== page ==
By Jesse Kerzner
Mentoring, other changes could improve law enforcement recruitment
Before I delve into my research, I want to express how thankful I am to have had this incredible opportunity. As this semester comes to an end and I reflect upon my experience as a Vinson Fellow, I can say that I truly understand the world-changing work done here at the Carl Vinson Institute of Government. My experience allowed me to interact with some incredible people and reinforced how important I feel public service is. My fellowship has further motivated me to continue to learn more about the most prominent issues facing the field of criminal justice.
My research project started on the foundation that American policing has an insecure future. Simply put, there are a variety of sources based both in academic and popular media that have declared a shortage of law enforcement officers in the United States. As a mundane example, a news article from a local ABC station in Arizona, titled “Arizona police agencies in desperate need of officers, looking to hire hundreds,” illustrates two glaring facts: the need for police officers is great, and the ability to recruit and support them is limited.
Historically, some law enforcement agencies have not always had strong tenets of personnel management. More specifically in my analysis, I looked at how agencies plan for personnel needs, recruit and retain officers, and select the right people for the job (qualified applicants), as well as the benefits and incentives they provide officers.
My research was conducted using a thorough content analysis approach. I compiled information from various primary sources, including peer-reviewed journal articles, retired and current law enforcement officers, government officials and community leaders. My research also include attending a meeting at the State Capitol with my faculty mentor, Dr. Mark Foster, of a task force state government leaders created to address the issues surrounding the improvement of law enforcement. I also attended one of Dr. Foster’s assessment sessions for the Georgia Bureau of Investigation, and had the opportunity to interview current and retired officers from all over the Southeast.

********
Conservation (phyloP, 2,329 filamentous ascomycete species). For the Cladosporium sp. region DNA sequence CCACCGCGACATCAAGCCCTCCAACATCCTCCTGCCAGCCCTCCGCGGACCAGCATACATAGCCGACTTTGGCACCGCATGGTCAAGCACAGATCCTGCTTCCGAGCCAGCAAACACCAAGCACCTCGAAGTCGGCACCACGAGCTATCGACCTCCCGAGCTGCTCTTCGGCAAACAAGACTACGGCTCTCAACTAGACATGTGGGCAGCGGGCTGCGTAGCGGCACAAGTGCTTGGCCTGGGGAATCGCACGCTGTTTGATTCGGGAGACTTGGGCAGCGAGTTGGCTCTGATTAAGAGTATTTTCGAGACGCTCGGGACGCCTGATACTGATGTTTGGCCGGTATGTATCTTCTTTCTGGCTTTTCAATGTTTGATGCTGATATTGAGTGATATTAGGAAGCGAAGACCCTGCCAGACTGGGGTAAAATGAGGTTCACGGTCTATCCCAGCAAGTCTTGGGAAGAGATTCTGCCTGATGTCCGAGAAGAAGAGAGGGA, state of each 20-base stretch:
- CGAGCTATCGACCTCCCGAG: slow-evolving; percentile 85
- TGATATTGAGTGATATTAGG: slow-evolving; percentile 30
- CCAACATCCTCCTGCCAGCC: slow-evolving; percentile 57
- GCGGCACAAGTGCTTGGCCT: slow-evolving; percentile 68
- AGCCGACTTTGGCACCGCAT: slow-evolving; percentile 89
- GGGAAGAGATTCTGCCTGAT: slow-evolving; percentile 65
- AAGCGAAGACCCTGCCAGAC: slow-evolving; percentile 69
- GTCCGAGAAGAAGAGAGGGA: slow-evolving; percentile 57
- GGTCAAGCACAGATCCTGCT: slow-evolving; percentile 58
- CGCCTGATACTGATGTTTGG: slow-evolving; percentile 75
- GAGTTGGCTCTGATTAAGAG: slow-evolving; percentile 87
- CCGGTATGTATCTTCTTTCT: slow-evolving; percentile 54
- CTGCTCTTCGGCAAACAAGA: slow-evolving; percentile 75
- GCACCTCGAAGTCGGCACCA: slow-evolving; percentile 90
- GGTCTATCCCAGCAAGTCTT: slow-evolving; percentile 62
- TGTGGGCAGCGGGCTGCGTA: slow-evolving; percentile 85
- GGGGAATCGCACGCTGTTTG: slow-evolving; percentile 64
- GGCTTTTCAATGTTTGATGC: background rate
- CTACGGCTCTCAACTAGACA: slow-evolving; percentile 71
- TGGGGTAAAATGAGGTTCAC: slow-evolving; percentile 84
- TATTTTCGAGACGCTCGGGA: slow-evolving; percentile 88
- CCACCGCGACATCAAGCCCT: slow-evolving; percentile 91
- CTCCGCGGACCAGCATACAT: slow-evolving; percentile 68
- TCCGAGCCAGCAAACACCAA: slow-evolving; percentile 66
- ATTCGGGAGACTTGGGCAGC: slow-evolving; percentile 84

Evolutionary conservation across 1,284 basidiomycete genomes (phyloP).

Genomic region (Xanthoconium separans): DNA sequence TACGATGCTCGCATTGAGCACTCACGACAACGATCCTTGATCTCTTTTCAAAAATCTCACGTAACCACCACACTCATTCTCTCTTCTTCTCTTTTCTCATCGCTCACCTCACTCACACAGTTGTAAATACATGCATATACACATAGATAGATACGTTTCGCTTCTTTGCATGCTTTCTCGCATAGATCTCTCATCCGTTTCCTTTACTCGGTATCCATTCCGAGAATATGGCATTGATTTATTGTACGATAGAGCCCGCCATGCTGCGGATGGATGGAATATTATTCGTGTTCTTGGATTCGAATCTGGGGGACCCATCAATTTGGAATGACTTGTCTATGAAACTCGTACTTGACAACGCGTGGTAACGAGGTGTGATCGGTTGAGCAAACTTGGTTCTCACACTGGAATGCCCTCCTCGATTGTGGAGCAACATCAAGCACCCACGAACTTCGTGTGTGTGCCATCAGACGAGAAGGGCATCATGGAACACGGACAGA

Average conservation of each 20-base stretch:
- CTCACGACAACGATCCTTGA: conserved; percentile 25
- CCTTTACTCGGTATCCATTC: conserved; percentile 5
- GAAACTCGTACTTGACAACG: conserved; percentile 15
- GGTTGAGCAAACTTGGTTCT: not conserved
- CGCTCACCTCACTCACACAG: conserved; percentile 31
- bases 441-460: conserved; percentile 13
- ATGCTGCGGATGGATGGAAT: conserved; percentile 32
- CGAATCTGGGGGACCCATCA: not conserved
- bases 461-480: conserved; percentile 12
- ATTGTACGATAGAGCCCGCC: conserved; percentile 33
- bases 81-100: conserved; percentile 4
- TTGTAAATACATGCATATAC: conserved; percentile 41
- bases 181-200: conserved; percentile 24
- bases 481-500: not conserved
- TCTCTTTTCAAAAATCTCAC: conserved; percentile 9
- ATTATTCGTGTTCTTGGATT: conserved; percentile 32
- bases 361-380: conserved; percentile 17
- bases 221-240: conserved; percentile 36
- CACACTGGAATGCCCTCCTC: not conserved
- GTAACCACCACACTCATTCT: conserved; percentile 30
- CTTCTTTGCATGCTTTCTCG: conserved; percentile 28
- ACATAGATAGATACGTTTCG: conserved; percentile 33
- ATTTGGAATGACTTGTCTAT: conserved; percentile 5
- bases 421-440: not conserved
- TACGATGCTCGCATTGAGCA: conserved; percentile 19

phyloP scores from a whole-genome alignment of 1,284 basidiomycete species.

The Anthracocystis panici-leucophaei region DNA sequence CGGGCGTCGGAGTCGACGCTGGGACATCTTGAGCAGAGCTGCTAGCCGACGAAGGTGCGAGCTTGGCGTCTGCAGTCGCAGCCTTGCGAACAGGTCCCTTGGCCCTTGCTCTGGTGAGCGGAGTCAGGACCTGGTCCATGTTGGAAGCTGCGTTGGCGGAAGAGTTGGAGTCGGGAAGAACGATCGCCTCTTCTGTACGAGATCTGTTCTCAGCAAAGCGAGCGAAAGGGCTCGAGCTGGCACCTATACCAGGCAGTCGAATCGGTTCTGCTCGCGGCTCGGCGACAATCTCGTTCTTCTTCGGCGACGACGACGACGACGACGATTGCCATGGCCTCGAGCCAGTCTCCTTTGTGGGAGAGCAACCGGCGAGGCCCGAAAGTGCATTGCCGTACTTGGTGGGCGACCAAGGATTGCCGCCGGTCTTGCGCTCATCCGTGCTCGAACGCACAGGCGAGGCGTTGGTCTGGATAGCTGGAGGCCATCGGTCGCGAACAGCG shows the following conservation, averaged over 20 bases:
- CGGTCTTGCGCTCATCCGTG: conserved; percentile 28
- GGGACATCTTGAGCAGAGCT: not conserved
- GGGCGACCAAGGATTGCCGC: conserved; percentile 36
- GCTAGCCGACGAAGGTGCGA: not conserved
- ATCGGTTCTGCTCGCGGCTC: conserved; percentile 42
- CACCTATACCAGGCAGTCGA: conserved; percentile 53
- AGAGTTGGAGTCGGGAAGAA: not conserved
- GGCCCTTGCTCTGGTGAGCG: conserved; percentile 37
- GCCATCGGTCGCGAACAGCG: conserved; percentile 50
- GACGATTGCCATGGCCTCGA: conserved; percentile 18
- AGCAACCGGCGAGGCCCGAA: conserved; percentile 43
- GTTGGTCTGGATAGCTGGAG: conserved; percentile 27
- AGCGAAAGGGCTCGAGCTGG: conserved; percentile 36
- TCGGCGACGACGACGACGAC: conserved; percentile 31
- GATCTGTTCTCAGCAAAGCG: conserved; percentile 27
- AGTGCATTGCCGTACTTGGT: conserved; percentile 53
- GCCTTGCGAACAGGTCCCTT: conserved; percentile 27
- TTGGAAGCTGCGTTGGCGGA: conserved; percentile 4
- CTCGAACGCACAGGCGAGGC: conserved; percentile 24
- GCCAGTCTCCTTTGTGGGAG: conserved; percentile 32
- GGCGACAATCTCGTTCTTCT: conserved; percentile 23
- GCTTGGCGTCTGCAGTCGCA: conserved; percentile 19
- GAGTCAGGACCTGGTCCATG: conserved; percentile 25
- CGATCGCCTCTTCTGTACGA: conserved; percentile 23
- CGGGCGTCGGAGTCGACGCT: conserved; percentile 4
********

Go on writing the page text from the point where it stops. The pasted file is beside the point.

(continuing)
My research indicated that the shortage of police officers in the U.S. is more critical than ever. Local law enforcement agencies are facing increasing challenges in recruitment and retention just as their work is becoming more complex. Higher standards, such as requiring a college education or a history of no or very limited drug use, are reducing the number of eligible applicants while agencies must take on increasingly complex tasks.
Based on my research, I concluded that law enforcement agencies could attract and retain more qualified officers by strengthening their mentorship programs, improving their collaboration with colleges and universities, and reconsidering their drug use restrictions. These recommendations could be catalysts towards a path to a more secure future for American policing.
Jesse Kerzner is a senior International Affairs and Criminal Justice major with a minor in Spanish. From Raleigh, N.C., he is a member of The Arch Society and Leadership UGA, an adviser to freshmen in the Student Government Association and a graduate of UGA’s LeaderShape Institute. His research interests include strategic intelligence, international law, comparative politics and the intersection of immigration and crime.